Jew­cen­tric­i­ty: Why the Jews Are Praised, Blamed, and Used to Explain Just About Everything

Adam Garfin­kle
  • Review
By – September 8, 2011

Jew­cen­tric­i­ty was a final­ist for the Jew­ish Book Council’s award for the best book on Con­tem­po­rary Jew­ish Life and Prac­tice. It focus­es on the ques­tion of why a numer­i­cal­ly small eth­no-reli­gious group gar­ners so much atten­tion both pos­i­tive and neg­a­tive. In the course of answer­ing this ques­tion, Garfin­kle paints a broad can­vas rang­ing from an analy­sis of con­tem­po­rary Jew­ish iden­ti­ty issues, to an his­tor­i­cal overview of the Ben Zakkai sys­tem’ that pro­mot­ed Jew­ish con­ti­nu­ity over cen­turies of dias­po­ra, to the ques­tion of genet­ic self-selec­tion result­ing in high lev­els of intel­li­gence, par­tic­u­lar­ly among Ashke­naz­im.

Garfinkle’s title, Jew­cen­tric­i­ty,” is about exag­ger­a­tion. More specif­i­cal­ly, it is about the var­i­ous roles Jews are imag­ined to play on the world stage that they do not, in fact, actu­al­ly play. Some of this imag­in­ing is done by Jews, but most of it is done by non-Jews. Some of those roles are imag­ined to be benign, some cos­mi­cal­ly evil. But as unusu­al as the actu­al his­to­ry of the Jews is, Jew­cen­tric­i­ty by def­i­n­i­tion involves dis­tor­tion that insists on its being even more unusu­al still.” 

The book includes three nar­ra­tive threads, each described in sub­se­quent sec­tions. The first part of the book exam­ines the his­tor­i­cal roots of the cen­tripetal forces that pro­mote Jew­ish cohe­sion. The Bib­li­cal idea of cho­sen­ness’ is cen­tral (although Garfin­kle omits the crit­i­cal idea that the Jews were cho­sen to receive the Torah, not cho­sen in an inchoate fash­ion) as is the post-sec­ond Tem­ple sys­tem of Rab­binic Judaism that sharply dis­tin­guished between Jews as an in-group, fos­ter­ing prac­tices and beliefs that sus­tained us over many gen­er­a­tions and enabled us to sur­vive in spite of numer­ous instances of persecution. 

The mid­dle sec­tion exam­ines var­i­ous man­i­fes­ta­tions of Jew­cen­tric­i­ty, from the sil­ly to the sub­lime” in the U.S., includ­ing the overt­ly anti-Semit­ic pro­nounce­ments of Mark Twain, who both over­es­ti­mat­ed the num­bers of Jews in Amer­i­ca and point­ed out that the Jew is a mon­ey get­ter, and in get­ting his mon­ey he is a very seri­ous obstruc­tion to less capa­ble neigh­bors who are on the same quest…”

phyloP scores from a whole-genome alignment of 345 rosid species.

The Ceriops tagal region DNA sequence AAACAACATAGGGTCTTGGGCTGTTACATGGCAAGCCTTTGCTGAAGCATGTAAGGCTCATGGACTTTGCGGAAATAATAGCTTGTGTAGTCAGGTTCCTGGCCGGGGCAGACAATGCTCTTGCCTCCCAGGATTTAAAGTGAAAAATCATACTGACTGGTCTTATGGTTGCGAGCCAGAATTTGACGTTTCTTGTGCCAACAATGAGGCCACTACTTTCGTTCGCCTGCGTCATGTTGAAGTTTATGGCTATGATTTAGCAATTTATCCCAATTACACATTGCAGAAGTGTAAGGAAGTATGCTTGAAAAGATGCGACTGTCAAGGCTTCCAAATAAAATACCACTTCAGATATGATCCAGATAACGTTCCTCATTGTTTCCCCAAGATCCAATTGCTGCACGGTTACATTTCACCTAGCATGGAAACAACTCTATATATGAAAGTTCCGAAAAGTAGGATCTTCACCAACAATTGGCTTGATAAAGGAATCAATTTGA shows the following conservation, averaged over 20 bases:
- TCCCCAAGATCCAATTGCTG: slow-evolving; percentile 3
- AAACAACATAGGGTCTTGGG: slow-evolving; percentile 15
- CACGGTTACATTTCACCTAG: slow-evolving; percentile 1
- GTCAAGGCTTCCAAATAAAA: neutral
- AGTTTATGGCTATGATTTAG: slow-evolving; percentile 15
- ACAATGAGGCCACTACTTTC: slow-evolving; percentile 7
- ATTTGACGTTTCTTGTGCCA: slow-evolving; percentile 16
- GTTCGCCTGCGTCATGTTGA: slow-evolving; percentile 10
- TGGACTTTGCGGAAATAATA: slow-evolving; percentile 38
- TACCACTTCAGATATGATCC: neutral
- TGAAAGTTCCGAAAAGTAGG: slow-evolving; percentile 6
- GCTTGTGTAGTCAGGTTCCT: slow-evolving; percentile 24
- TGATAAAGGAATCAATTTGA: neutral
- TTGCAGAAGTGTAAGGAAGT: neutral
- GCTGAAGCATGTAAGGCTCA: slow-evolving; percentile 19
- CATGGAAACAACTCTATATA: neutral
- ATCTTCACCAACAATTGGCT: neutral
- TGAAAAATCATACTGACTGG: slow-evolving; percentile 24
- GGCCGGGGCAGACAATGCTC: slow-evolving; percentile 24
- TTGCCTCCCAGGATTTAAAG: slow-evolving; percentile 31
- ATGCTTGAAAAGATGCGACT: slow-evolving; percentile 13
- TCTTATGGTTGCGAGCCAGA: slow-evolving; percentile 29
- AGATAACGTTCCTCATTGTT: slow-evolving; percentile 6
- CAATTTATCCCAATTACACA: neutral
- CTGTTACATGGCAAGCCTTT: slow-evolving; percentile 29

The third sec­tion exam­ines Jew­cen­tric­i­ty in the Mid­dle East” and con­sid­ers a range of top­ics includ­ing the anti-Israel lob­by, Jew­cen­tric­i­ty among Mus­lims, and the impli­ca­tions of post-Zion­ism as a kind of Jew­ish apos­ta­sy.” Indeed, through­out the book, Garfin­kle points to the impor­tant role of self-hat­ing Jews in the course of polit­i­cal and social events. 

Yet, at the same time, he points out that para­dox­i­cal­ly, the ene­mies of the Jews…end up sav­ing the Jews” since their per­se­cu­tion and mar­gin­al­iz­ing pro­motes inter­nal cohe­sive­ness. He views Jew­cen­tric­i­ty as some­what eter­nal since as long as Jews are still around, some­one will exag­ger­ate their role in what­ev­er tran­spires.” Garfin­kle mus­es that per­haps if Jews were less Jew­cen­tric, then Jew­cen­tric­i­ty would decrease, but he also real­izes that Jews can’t change human nature, even their own, and exag­ger­a­tion is as much a part of that nature as the sun and the snow, as a smile and a smirk.” 

This is clear­ly a book writ­ten for a pop­u­lar audi­ence. As such, it would not be expect­ed to include the same kind of detailed doc­u­men­ta­tion as a vol­ume writ­ten for schol­ars. Nonethe­less, this review­er would have appre­ci­at­ed greater clar­i­ty about the sources of Garfinkle’s argu­ment, pos­si­bly through the inclu­sion of a short bib­li­o­graph­ic essay.

Susan M. Cham­bré, Pro­fes­sor Emeri­ta of Soci­ol­o­gy at Baruch Col­lege, stud­ies Jew­ish phil­an­thropy, social and cul­tur­al influ­ences on vol­un­teer­ing, and health advo­ca­cy orga­ni­za­tions. She is the author of Fight­ing for Our Lives: New York’s AIDS Com­mu­ni­ty and the Pol­i­tics of Dis­ease and edit­ed Patients, Con­sumers and Civ­il Soci­ety.

Discussion Questions